Tuesday, September 15, 2009

Evidence of Retailers Understanding Their Customer

I first heard about this exercise a few years ago from a student who worked for a major pharmacy chain...

The Sept. 14, 2009 Wall Street Journal (Marketplace section, page 1) has an interesting feature on a program conducted by Kimberly-Clark to help product managers, executives, and retailers better understand the unique challenges faced by their aging customers.

To do this, participants wear thick leather gloves, special glasses that obscure vision, thumbs bound to hands with wrap, or placing un-popped popcorn kernals inside their shoes.

Seeing Store Shelves Through Senior Eyes

"The program, run by Kimberly-Clark Corp. and delivered to retailers including Rite Aid Corp. and Family Dollar Stores Inc., is a sign of a next frontier in retail. The number of adults aged 65 and older will reach 71.5 million people by 2030, twice their number in 2000 and representing nearly 20% of the total U.S. population, according to estimates by the Federal Interagency Forum on Aging-Related Statistics."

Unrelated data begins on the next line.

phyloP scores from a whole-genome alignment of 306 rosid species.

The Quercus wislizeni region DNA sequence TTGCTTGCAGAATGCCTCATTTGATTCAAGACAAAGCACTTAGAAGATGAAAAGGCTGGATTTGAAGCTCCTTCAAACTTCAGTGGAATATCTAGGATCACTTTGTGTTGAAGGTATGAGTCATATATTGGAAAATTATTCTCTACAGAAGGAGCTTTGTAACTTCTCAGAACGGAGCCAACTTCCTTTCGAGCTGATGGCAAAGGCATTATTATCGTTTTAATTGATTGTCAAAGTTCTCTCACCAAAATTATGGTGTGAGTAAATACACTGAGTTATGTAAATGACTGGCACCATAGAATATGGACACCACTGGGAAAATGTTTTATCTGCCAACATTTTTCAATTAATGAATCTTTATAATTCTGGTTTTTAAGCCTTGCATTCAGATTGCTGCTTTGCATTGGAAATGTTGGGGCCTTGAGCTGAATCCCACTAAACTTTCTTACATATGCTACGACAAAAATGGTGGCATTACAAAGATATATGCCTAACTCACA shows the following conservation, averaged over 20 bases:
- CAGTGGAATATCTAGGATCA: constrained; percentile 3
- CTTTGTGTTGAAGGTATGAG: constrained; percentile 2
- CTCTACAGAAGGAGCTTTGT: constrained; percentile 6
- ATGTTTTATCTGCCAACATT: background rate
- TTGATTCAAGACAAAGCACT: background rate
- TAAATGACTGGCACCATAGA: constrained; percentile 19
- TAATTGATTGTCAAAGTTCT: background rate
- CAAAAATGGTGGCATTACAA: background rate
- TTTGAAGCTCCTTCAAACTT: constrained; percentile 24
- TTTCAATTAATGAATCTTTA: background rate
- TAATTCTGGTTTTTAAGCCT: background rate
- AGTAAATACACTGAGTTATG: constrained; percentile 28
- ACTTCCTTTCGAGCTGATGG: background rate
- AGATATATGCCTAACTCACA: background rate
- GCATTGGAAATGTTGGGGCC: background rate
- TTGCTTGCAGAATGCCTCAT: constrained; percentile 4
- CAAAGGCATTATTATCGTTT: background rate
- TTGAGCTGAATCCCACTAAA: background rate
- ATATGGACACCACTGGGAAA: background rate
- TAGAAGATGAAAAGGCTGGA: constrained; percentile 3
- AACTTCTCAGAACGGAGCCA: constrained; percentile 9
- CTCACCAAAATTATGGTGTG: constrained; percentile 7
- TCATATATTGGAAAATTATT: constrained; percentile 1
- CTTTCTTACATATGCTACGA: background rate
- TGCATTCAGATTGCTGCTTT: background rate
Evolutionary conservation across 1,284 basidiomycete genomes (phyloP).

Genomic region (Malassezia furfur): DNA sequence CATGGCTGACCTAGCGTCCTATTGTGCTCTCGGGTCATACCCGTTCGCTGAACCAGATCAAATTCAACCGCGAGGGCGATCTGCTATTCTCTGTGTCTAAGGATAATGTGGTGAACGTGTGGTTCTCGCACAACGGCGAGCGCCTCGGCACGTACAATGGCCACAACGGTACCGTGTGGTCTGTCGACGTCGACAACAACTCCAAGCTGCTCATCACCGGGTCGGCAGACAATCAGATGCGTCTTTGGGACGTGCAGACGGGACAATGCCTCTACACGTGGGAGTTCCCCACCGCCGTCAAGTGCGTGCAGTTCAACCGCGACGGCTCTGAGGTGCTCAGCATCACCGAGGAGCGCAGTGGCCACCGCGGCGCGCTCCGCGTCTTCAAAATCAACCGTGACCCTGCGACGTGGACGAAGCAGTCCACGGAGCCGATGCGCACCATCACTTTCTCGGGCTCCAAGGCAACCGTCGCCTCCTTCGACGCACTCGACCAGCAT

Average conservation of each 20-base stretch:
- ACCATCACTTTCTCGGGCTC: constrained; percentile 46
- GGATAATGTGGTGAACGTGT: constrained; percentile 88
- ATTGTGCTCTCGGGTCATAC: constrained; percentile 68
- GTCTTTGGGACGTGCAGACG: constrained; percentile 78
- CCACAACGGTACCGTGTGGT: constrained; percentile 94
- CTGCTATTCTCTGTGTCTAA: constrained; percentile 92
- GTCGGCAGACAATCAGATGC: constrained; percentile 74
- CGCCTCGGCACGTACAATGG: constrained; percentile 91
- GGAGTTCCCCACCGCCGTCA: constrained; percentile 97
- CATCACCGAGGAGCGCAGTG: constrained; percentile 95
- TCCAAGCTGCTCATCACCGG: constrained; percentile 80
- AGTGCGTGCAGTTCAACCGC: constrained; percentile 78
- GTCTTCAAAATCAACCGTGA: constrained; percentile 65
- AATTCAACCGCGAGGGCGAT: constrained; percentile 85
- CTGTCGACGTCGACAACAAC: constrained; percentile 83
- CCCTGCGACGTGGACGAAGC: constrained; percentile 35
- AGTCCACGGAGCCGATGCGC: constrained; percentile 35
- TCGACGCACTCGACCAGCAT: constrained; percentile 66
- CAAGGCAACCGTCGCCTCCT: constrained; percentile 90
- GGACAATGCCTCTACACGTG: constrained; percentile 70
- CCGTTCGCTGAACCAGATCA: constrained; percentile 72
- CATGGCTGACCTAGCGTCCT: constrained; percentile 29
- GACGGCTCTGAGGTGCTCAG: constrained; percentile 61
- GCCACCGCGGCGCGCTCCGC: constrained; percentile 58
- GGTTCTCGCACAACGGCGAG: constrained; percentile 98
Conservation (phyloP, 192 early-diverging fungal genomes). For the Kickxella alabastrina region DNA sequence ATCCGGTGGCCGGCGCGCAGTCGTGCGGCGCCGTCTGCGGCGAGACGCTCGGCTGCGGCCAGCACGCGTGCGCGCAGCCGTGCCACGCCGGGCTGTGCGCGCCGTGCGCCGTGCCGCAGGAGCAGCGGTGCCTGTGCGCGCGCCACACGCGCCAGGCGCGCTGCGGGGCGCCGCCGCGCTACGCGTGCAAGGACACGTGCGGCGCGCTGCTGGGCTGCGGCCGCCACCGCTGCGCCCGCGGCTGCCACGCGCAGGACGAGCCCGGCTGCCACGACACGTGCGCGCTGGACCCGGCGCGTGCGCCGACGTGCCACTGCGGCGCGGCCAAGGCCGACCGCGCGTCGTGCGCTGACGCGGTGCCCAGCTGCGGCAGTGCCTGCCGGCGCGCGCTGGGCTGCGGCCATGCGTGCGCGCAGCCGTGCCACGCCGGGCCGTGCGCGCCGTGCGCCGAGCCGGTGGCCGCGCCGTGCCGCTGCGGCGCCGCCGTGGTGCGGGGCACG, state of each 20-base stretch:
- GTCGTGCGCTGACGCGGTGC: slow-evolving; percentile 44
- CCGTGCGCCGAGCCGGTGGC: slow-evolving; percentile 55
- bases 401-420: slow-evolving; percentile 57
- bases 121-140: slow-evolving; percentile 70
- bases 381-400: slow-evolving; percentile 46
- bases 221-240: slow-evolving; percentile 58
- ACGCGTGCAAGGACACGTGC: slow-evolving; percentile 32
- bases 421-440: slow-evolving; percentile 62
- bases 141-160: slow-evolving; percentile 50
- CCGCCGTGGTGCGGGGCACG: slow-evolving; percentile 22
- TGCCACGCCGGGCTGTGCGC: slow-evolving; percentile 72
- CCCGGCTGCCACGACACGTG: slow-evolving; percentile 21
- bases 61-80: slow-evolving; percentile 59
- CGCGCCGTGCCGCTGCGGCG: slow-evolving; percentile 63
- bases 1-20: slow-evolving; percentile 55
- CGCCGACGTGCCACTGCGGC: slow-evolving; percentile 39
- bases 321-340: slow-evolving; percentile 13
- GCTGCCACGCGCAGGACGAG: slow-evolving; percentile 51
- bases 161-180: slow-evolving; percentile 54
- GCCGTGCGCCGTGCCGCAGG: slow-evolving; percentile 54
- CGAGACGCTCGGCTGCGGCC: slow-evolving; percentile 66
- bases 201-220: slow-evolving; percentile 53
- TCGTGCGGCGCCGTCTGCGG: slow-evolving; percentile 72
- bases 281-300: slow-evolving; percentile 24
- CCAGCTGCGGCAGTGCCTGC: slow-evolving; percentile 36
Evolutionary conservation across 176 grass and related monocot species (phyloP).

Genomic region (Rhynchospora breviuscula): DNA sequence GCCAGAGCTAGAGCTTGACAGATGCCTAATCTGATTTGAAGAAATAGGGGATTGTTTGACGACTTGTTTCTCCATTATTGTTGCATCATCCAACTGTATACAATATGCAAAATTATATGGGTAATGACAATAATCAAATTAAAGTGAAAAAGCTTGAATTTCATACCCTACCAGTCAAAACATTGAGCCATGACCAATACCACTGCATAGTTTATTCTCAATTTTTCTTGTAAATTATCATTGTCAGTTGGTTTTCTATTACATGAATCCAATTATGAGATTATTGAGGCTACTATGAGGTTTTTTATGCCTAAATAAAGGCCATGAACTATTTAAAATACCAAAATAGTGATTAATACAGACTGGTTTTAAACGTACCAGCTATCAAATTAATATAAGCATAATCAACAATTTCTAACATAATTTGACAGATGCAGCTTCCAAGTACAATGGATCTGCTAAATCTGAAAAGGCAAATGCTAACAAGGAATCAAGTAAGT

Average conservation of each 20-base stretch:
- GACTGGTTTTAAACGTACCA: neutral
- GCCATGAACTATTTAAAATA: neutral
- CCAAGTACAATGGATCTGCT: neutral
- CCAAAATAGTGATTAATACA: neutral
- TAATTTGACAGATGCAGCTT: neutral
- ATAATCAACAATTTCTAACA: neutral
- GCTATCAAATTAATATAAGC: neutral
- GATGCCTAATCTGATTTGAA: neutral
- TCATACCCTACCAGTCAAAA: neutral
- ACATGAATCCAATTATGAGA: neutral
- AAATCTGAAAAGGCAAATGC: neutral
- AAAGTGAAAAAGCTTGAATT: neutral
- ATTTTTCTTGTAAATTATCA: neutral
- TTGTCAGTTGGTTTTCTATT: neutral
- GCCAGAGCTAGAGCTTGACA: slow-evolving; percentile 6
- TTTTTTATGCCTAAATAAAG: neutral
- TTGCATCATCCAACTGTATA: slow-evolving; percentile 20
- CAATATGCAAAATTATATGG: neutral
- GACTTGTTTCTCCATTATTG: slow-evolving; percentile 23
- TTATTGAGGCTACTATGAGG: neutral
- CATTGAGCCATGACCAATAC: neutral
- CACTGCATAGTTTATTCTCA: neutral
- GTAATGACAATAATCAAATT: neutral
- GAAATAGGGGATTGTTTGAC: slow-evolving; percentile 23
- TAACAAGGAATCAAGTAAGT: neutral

As the child of parents well over age 65, I am thinking more and more about the needs of seniors and their experiences with a variety of retailers, medical providers, and other day-to-day interactions.

Kimberly-Clark understands this isn't just the right thing to do; it also translates to good business:

"As baby boomers turn 65 years old beginning in 2011, they are expected to spend an additional $50 billion over the next decade on consumer products in the U.S., estimates Sean Seitzinger, senior vice president of consulting and innovation for market-research firm Information Resources Inc."

The article goes on to show changes being made by individual retailers based on better catering to this growing market: from larger type size on labeling and improved lighting to more clear shelf labels.

Very much like many accessibility design improvements, everyone ends up benefiting. Examples of this include sidewalk curbs, street crossings, wider doorways and passageways, etc. [See Accessible Sidewalks and Street Crossings: An Informational Guide (download PDF) via BikeWalk.org]. While these improvements are intended to help with wheelchair and walker access, cyclists, parents with strollers, etc. also benefit.

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